It seems that anything and everything to do with Tesla these days is rumor, speculation, and wild-ass guesses, since the company no longer responds to any requests for information and maintains strict radio silence at all times. Nevertheless, interesting tidbits do emerge occasionally, the latest being a report (in Chinese) by cls.cn that suggests Tesla plans to use BYD’s LFP blade batteries in a production car beginning in the second quarter of next year.
Before we get to the rampant speculation this rumor has created, let’s look closer at the blade battery from BYD, which we described in detail last year. The most important think about it, other than its unusual battery cell size — 905 millimetres long, 118 millimetres high, and 13.5 millimetres wide — is that it is virtually impossible to get it to overheat and catch fire. BYD has chopped it with an ax, smashed it with a sledgehammer, driven nails through it, and gotten nothing — not even a puff of smoke — for its troubles.
The cells used in the US-made Tesla Model 3 have an energy density of 260 Wh/kg compared to the 160 Wh/kg for the Blade battery, but the LFP cells supplied by CATL for Chinese made Teslas only have an energy density of 125 Wh/kg, so the BYD product is superior in that respect.
But from a marketing point of view, in a world where fossil fuel financed FUD about electric cars is everywhere, being able to reassure customers that their cars are not going to catch fire in the middle of the night and burn the house down while they sleep is a big deal. BYD says the blade battery will last 3000 charging cycles — enough for about 1.2 million kilometers of driving. Cross off another big concern for some EV shoppers.
Rampant Speculation Time
— Moneyball (@DKurac) August 5, 2021
Let’s try reading the tea leaves here to figure out what this information may mean — assuming it’s true. Electrive says Tesla may want to establish an alternative supplier for its standard range models in China, or it could be the planned entry-level model that is rumored to be coming. Multiple internet sources have been speculating about this less expensive car from Tesla, and the most common placeholder (which may have started at CleanTechnica just for fun) is “Model 2.” If there is such a car in the works, it is being developed by Tesla’s engineering and design facility in China and will cost between 150,000 and 200,000 yuan (equivalent to between €19,000 and €25,000).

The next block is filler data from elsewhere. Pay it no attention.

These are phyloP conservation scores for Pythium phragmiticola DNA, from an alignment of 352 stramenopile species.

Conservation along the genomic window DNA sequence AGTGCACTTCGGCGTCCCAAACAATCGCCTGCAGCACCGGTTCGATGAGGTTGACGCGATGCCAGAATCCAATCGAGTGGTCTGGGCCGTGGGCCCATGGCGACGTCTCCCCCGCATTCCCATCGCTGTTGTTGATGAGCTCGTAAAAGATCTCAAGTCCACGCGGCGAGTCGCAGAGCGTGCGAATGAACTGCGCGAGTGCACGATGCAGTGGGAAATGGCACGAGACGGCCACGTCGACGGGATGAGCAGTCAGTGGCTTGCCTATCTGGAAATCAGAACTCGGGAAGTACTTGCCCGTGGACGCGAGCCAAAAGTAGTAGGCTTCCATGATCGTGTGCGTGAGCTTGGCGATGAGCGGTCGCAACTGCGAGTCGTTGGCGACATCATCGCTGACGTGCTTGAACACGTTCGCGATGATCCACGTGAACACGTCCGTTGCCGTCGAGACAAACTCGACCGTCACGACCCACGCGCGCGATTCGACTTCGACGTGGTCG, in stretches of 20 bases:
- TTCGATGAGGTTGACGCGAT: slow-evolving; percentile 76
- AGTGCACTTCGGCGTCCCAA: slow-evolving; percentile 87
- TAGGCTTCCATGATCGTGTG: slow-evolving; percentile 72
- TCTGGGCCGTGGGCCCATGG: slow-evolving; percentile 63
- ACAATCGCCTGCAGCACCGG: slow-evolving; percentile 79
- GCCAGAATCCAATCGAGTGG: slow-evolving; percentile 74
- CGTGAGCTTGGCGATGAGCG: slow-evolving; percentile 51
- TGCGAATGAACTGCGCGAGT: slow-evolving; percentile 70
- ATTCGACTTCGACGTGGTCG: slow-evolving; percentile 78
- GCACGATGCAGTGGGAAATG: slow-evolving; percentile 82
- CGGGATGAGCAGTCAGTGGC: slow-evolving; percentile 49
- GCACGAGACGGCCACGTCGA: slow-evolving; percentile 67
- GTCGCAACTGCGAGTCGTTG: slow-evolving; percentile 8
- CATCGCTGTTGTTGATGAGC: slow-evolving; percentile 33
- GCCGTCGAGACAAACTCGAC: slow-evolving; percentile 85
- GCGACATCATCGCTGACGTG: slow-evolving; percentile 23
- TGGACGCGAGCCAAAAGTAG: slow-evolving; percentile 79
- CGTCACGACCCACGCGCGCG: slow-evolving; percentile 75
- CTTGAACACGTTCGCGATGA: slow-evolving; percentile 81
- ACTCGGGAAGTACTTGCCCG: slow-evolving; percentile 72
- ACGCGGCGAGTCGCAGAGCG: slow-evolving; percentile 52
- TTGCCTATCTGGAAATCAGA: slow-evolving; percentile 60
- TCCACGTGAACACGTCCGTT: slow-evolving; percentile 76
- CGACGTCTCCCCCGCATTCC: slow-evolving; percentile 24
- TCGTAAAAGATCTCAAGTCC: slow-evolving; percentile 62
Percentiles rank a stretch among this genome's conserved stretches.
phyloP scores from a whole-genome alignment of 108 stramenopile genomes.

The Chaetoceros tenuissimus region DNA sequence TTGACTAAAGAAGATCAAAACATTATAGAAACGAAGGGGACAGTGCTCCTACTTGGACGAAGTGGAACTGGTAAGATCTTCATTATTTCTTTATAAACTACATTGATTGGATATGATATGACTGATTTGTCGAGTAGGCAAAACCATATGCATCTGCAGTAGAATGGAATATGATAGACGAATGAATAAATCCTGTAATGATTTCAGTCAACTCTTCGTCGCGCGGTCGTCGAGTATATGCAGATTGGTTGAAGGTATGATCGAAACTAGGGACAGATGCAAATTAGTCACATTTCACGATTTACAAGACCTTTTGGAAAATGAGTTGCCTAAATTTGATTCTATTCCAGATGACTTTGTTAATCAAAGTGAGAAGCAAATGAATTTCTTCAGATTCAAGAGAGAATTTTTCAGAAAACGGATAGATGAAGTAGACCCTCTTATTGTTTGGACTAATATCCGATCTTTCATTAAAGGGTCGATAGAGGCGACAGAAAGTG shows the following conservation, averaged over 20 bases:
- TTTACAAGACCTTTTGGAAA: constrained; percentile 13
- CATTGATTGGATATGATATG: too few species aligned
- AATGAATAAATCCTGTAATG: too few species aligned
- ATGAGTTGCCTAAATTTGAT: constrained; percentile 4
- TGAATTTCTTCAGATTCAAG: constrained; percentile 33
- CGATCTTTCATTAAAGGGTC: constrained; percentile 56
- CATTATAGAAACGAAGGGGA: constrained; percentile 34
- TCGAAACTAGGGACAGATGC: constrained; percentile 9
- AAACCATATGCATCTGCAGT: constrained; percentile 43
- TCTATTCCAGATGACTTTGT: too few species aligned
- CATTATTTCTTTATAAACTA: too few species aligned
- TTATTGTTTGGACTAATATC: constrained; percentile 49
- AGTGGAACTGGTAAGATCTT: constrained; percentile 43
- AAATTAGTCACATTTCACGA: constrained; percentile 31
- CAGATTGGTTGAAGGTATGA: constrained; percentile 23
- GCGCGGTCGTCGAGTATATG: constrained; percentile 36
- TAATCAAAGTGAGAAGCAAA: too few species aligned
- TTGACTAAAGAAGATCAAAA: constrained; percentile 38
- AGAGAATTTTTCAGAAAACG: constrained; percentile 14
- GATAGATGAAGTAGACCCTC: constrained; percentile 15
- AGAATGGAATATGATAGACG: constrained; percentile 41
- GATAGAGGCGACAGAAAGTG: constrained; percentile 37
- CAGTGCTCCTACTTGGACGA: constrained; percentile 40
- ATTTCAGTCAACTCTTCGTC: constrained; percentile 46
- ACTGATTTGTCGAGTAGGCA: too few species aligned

Electrive adds that rumors last week claimed Tesla has completed the first prototype of the new vehicle, test production is planned for the end of 2021, and the supply chain is now being established. The source of those rumors is Twitter user @Ray4Tesla, who is usually well informed about such matters.
The elusive cheaper compact Model Whatever may come sooner than you think. The prototype is said to have been completed & most component suppliers have been lined up. Trial production has been planned for the end of 2021. pic.twitter.com/ZCRDfc58kf
— Ray4Tesla⚡️🚘☀️🔋 (@ray4tesla) July 30, 2021
Assuming there is meat on the bones of all these rumors, Tesla is indeed proceeding in accordance with its Secret Master Plan to bring affordable electric cars to the world, using the profits from more expensive models to fund expansion of its lineup. Sadly, this is something US Transportation Secretary Pete Buttigieg seems blissfully unaware of. Perhaps he should read CleanTechnica a bit more often.
Is the Model 2 something that might come to America? That’s doubtful. US drivers turn their noses up at any any car that isn’t at least 20 feet long, seats 9, and can leap tall buildings in a single bound. But it could be a huge hit in Europe, Africa, Central and South America, the Middle East, China, and the rest of Asia, where efficient, affordable transportation is still highly valued.